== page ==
The Lord struck the child that Uriah’s wife had borne to David and it fell gravely ill. David pleaded with the Lord for the child; he kept a strict fast and went home and spent the night on the bare ground, covered with sacking. The officials of his household came and stood round him to get him to rise from the ground, but he refused, nor would he take food with them.

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Mark 4:35-41

With the coming of evening, Jesus said to his disciples, ‘Let us cross over to the other side.’ And leaving the crowd behind they took him, just as he was, in the boat; and there were other boats with him. Then it began to blow a gale and the waves were breaking into the boat so that it was almost swamped. But he was in the stern, his head on the cushion, asleep. They woke him and said to him, ‘Master, do you not care? We are going down!’ And he woke up and rebuked the wind and said to the sea, ‘Quiet now! Be calm!’ And the wind dropped, and all was calm again. Then he said to them, ‘Why are you so frightened? How is it that you have no faith?’ They were filled with awe and said to one another, ‘Who can this be? Even the wind and the sea obey him.’

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How is it that you have no faith?

A man was searching his garden high and low for something. After a while, his neighbour, who had been watching him from over the fence, asked out loud, “What are you looking for?” The man replied, “My house keys.” The neighbour came over to help but after another fruitless half hour, he asked the man, “Are you sure you lost it out here?” The man replied, “No. I lost them in the house.” Puzzled, the neighbour asked, “Why are you searching out here then?” To which the man replied, “Because it is nice and bright out here.”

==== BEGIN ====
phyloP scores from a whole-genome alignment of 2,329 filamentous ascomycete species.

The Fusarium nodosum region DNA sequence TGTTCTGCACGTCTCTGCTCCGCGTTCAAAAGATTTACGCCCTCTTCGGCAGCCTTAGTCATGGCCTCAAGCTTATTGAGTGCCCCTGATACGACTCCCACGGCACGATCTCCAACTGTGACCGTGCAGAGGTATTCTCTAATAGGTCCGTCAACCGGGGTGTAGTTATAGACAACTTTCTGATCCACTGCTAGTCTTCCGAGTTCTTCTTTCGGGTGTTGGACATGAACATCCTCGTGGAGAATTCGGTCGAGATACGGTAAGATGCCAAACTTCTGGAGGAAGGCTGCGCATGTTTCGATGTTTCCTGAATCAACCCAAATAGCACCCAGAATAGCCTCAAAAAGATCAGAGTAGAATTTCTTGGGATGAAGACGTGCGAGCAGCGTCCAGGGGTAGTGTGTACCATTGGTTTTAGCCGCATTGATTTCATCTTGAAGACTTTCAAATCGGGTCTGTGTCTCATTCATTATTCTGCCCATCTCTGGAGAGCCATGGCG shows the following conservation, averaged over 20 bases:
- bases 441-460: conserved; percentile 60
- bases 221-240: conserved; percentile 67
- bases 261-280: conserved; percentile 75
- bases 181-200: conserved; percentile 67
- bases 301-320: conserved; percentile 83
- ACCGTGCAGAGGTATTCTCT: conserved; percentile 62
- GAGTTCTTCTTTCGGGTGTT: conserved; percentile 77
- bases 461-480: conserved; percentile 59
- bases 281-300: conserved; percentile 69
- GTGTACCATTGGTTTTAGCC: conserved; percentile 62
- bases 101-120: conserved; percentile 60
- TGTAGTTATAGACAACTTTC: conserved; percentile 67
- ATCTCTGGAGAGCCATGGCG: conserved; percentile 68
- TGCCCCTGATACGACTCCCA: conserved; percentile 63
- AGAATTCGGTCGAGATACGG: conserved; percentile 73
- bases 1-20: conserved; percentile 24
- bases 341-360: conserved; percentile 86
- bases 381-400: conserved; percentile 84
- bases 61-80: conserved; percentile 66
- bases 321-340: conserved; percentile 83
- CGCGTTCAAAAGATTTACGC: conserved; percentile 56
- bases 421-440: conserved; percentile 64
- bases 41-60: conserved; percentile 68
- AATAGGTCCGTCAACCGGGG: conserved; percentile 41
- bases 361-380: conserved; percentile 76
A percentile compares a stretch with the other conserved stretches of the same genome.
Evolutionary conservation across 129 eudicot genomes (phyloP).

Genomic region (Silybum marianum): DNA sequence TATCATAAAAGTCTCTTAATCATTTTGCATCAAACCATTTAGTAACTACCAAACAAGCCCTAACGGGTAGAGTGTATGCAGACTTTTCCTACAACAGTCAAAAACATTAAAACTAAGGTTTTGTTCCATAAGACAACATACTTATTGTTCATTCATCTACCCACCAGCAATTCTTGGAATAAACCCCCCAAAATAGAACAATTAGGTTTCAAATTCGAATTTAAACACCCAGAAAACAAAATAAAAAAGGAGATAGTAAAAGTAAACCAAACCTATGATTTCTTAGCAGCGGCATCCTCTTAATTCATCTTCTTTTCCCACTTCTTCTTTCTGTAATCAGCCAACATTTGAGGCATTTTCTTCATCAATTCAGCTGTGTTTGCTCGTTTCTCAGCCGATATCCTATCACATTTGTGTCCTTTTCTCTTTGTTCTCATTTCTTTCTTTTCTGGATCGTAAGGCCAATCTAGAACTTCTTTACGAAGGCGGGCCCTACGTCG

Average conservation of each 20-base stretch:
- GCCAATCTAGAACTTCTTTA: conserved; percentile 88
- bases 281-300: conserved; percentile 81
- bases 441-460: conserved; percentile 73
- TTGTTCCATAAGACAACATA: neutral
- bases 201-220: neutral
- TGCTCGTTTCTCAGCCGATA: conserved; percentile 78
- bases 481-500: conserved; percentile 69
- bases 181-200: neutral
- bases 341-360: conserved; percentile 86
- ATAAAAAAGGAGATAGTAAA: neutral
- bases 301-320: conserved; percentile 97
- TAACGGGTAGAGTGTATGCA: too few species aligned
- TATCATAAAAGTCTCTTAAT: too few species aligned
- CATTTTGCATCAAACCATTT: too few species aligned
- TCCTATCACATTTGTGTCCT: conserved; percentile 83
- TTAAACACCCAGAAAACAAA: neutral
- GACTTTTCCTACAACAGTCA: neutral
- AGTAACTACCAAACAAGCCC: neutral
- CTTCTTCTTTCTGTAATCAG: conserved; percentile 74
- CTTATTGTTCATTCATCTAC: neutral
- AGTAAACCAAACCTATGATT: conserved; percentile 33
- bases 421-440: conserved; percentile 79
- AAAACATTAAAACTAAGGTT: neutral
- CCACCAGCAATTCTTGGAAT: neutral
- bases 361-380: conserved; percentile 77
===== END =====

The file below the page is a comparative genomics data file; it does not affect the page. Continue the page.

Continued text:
Many times, we choose to not see what is right in front of us. Or we choose to look for something where there is not even the remoteness chance of finding it. For a very long time, I believe that I lost my faith in God; not because it wasn’t there, but more because I had allowed the world around me to cloud my perspective on life. The clouds have since lifted and I have finally begun to discern how ‘little’ my faith is. However, that has not stopped me from putting my entire faith in God now and trusting that He will lead me out of the abyss I sometimes find myself in. Whether it is a physical one (my weight and ‘shape’), an emotional one (mainly brought about by frustrations at work) or a spiritual one (my constant struggle against sin), I believe that once you have found even an iota of faith, all that is needed is totally surrendering it to God. No questions asked.

Many of us struggle with our faith. We question, we challenge, we doubt. I think a person can surround himself with the best theologians, doctors, lawyers or professors and fire countless questions to satisfy our own curiosity. But there is no way one can explain fully this ‘faith’ that God has given to us. Like it or not, at some point, we just have to lift our doubts and fears up to Him, fully trusting that He will take it and multiply it a hundredfold. So how do we know when we have finally ‘connected’? There is no flash of lightning nor a loud thunderclap. For me, it was a gentle whisper in my ear and a ‘prompting’ within my heart. That ‘itchy itchy’ feeling one gets when you know that something big is going to happen.

That, brothers and sisters, is why Jesus asks us the question each day. Because every day is a test of faith for many of us. For some of us, just getting through a day unscathed is a testimony of our faith in Him. For others, we seem to breeze through the day with nary a worry. Wherever you are on your faith journey, especially where you are doubtful, ask yourself if you are searching in the right places.

(Today’s OXYGEN by Desmond Soon)

Prayer: We pray for the gift of faith. That You will give us the desire to surrender fully to you and lift up our entire life to you.

Thanksgiving: Thank you Lord, for your everlasting faith in us.

13 January, Saturday – True Value

13 Jan – Memorial for St. Hilary, bishop and doctor of the Church

St. Hilary of Poitiers (315-368) was known as Athanasius of the West. He was born to wealthy polytheistic, pagan nobility. His early life was uneventful as he married, had children (one of whom was St. Abra), and studied on his own. Through his studies, he came to believe in salvation through good works, and then monotheism. As he studied the Bible for the first time, he literally read himself into the faith, and was converted by the end of the New Testament.